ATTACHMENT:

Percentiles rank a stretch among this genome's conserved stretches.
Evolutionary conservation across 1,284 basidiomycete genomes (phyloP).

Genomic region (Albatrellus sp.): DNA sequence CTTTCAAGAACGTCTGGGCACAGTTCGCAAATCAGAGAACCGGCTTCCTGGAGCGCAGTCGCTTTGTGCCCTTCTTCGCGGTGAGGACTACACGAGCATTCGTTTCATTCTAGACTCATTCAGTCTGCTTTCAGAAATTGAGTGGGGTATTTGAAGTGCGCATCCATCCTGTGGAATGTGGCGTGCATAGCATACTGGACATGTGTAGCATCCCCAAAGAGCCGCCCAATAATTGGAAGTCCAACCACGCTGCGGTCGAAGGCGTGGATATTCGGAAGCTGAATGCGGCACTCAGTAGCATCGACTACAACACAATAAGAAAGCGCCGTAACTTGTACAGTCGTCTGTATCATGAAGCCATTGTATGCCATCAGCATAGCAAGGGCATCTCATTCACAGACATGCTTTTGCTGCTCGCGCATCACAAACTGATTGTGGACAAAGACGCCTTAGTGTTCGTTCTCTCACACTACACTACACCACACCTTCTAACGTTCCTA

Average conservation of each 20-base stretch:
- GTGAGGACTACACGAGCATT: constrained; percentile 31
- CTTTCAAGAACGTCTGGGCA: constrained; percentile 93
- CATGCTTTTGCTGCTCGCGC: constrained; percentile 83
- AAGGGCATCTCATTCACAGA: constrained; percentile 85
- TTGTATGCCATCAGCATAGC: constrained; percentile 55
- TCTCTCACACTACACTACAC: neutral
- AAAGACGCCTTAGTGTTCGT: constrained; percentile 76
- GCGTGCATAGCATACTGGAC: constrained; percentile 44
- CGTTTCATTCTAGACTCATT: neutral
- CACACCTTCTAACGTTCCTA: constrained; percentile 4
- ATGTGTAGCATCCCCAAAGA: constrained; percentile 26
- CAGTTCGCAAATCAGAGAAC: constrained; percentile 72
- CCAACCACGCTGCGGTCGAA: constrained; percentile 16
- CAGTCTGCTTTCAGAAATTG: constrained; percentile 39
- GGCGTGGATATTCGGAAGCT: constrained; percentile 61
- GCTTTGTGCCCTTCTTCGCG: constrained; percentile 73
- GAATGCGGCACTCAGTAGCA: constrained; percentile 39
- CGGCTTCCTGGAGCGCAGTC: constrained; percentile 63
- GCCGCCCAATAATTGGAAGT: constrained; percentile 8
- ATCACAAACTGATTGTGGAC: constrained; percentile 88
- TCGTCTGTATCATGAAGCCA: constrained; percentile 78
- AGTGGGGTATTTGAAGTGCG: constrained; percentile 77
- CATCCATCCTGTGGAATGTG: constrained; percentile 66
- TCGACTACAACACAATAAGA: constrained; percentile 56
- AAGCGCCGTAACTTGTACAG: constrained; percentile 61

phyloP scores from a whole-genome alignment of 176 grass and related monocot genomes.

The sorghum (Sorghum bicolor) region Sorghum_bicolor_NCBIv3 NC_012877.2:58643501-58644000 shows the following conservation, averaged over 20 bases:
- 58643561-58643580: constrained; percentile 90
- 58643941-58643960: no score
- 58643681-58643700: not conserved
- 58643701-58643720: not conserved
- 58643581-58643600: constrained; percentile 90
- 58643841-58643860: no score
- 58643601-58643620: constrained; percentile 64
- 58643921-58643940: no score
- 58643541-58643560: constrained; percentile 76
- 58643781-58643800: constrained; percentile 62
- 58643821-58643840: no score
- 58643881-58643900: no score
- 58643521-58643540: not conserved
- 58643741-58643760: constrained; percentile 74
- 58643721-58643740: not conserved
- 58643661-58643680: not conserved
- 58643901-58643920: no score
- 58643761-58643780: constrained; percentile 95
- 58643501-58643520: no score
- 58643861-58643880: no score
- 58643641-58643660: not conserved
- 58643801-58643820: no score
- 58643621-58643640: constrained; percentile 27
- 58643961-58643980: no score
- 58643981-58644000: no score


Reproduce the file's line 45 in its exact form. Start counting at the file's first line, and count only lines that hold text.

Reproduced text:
- 58643741-58643760: constrained; percentile 74